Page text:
z
Involving the communities in their project planning and implementation through participatory
techniques can be extremely rewarding for both the community members and community workers (those
who guide the communities through the participatory exercises) and have positive outcomes for the projects.
The main advantages of using participatory tools is that communities gain confidence and responsibility for
their own projects and have a clear say in what they want and do not want.
z
Effective involvement of the community in monitoring and evaluation can ensure that the services put
in place respond to the needs of the community. In addition, such engagement can provide essential direct
feedback to change activities as necessary.
z
Training community workers in participatory techniques. With proper guidance and management, these
community workers can be a real asset to the program and the community. These workers are the direct
link with the communities and can thus reflect the main issues and obstacles back to the program
managers. They can also propose solutions taking the community’s desire and dynamics into account.
Some disadvantages of the PHAST approach:
z
Requires in-depth training of community workers in participatory techniques. On average two weeks are
needed for this training to be completed, to be followed up by regular refresher courses. This has budget
implications.
z
The identification and selection of the community workers are crucial. Indeed, the 2 week training
does not suffice for the trainees to be ready to use the PHAST approach with the community. It is generally
necessary to select experienced community workers to take part in the training. This may lead to several
problems:
{ Experienced community workers may not adapt to participatory approaches easily. They will have
worked extensively with other techniques which stress: ”leadership” and thus may be prone to be
directive and not very participatory. Even with the training, they may still feel compelled to use the
participatory tools in a directive manner. If the program is serious about the participatory approach,
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{
the community workers must be closely monitored, and corrective action taken if the approach is
excessively directive in practice.
Even in-depth training in PHAST does not always suffice. The PHAST approach requires that
community workers have certain character traits: e.g. they must be outgoing, with a good sense of
how the community responds to the participatory tools so that immediate adaptations can be made
during implementation.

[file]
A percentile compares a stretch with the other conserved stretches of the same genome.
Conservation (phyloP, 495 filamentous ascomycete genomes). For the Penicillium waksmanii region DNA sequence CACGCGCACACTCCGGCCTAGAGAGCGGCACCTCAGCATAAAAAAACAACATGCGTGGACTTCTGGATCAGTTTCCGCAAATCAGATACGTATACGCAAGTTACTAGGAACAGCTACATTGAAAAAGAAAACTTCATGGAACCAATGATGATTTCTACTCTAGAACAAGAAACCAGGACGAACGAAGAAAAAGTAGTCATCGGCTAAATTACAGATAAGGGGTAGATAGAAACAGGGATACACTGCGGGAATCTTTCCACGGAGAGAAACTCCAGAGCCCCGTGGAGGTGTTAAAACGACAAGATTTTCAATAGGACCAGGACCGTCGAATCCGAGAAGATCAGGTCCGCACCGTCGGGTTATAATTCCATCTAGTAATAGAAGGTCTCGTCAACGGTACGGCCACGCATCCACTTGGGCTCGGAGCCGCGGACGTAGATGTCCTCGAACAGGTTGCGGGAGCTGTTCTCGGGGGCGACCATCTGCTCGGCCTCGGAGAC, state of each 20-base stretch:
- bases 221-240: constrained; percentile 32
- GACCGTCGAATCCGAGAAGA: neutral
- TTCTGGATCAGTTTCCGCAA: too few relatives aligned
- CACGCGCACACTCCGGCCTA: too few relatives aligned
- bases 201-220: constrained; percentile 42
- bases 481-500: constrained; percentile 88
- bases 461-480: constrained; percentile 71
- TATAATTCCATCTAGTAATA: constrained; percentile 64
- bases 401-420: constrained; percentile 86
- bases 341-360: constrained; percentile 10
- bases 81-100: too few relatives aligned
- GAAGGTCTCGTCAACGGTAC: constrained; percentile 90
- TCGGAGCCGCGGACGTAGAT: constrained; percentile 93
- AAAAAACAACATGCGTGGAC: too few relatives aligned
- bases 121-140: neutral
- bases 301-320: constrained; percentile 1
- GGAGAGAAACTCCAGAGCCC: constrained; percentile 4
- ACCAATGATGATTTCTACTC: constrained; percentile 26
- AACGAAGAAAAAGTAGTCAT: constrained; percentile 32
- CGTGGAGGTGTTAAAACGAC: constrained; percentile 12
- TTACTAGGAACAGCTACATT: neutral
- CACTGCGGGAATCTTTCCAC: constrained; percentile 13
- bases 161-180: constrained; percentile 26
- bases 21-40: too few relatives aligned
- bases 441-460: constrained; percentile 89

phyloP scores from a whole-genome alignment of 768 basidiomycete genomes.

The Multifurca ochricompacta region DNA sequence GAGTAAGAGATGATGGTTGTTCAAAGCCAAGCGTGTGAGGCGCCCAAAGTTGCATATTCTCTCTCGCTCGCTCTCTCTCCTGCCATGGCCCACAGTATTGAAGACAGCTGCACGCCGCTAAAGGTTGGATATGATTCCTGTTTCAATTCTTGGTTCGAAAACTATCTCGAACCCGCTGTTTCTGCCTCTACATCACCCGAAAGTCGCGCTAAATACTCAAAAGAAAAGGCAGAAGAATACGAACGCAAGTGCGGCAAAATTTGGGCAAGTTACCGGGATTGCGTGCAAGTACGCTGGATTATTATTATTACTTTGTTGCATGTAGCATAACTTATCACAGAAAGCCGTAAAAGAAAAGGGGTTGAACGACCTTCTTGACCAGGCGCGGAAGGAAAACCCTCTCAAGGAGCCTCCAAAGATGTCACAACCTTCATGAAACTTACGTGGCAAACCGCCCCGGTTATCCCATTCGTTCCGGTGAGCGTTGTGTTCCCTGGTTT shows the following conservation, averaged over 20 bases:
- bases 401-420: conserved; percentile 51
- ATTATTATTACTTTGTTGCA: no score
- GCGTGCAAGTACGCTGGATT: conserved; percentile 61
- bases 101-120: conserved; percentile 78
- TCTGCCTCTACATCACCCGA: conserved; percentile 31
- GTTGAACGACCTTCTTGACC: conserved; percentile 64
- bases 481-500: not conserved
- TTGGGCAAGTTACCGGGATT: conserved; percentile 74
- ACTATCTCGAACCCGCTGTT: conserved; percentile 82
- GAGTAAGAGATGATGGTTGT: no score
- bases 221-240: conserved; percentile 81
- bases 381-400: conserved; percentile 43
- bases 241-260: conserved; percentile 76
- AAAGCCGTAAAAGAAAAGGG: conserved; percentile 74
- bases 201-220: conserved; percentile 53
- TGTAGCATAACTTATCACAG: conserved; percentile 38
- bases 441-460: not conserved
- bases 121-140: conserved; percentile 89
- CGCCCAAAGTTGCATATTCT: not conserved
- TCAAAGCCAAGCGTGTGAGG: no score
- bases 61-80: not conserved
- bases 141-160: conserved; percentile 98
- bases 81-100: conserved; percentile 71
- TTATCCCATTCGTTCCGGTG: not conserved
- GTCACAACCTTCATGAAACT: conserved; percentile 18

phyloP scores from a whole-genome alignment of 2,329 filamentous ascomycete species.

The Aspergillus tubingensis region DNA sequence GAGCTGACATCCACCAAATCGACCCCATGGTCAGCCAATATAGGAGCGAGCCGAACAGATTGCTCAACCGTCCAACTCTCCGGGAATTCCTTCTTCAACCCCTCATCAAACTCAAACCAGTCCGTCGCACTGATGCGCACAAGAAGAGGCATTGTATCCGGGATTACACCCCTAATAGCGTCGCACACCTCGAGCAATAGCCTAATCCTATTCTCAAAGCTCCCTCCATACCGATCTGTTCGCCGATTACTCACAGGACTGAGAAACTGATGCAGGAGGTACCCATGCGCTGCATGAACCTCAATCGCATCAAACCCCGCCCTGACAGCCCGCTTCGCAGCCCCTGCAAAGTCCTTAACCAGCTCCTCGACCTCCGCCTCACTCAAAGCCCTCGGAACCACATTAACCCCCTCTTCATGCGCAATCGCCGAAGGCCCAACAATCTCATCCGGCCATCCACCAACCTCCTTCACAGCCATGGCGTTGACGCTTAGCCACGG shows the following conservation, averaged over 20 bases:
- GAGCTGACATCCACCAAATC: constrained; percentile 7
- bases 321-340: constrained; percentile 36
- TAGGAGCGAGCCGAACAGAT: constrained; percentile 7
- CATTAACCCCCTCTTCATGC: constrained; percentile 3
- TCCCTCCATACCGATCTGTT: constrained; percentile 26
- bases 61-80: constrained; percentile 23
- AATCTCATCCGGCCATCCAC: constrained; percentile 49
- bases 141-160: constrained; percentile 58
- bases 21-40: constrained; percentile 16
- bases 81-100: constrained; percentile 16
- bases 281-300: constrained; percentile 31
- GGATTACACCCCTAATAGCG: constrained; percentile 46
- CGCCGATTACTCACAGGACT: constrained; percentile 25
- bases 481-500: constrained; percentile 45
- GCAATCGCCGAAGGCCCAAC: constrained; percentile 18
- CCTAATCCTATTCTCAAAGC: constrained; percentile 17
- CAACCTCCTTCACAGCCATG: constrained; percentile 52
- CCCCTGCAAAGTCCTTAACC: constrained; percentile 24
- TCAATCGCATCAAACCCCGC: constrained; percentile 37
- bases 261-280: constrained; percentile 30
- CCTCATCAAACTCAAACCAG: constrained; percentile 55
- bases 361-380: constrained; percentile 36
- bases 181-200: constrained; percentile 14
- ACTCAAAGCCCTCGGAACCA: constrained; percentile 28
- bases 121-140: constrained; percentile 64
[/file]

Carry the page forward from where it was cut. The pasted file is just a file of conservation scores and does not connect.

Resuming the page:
z
Requires an intensive management structure. This is feasible in smaller “grass-roots” projects but
becomes problematic if the aim is to “go to scale” at a programmatic or national level.
z
The PHAST tools are relatively time intensive in their use. The approach requires that the beneficiary
communities are available to go through the participatory exercises; this may be seen as a burden if not
properly discussed with the community beforehand.
Analysis of PHAST
PHAST has been implemented in many countries with varying degrees of success. It has not yet been possible to
demonstrate the effectiveness of PHAST with respect to hygiene behavior change or a reduction in diarrheal
disease. Furthermore, there has been criticism from both PHAST implementers and beneficiaries about the
‘childishness’ of the methods used: too simple methods underestimate the target audience. The facilitators have to
be sensitive to each situation and cahning environment. Indeed, if the PHAST approach and the participatory tools
are not adapted to the community where it is being used, the method has a high risk of being abandoned.
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Public-Private Partnership for Handwashing (PPPHW)
PHAST
PPPHW
SANIYA
Some advantages of the PPPHW approach
Some disadvantages of the PPPHW approach
Analysis of PPPHW
The Public-Private Partnership for Handwashing (PPPHW) approach aims to raise awareness, to enhance
political commitment and resource allocation for hygiene, to offer a route to a coordinated national program,
combining them all under one umbrella. PPPHW also uses high-profile and up-to-date methodologies to change the
hygiene behavior which consistently demonstrates the greatest potential impact on overall public health;
handwashing with soap.
To market handwashing successfully, the following four
questions about consumers must be answered:
1. What are the risk practices?
2. Who carries out risk practices?
3. What drivers, habits, and/or environment can
change behavior?
4. How do people communicate?
The answers to these questions provide the key elements of consumer research.
Some advantages of the PPPHW approach
Public-private partnerships (PPPs) provide an effective model for handwashing programs because they combine
the health objectives of the public sector with the marketing expertise of the private sector.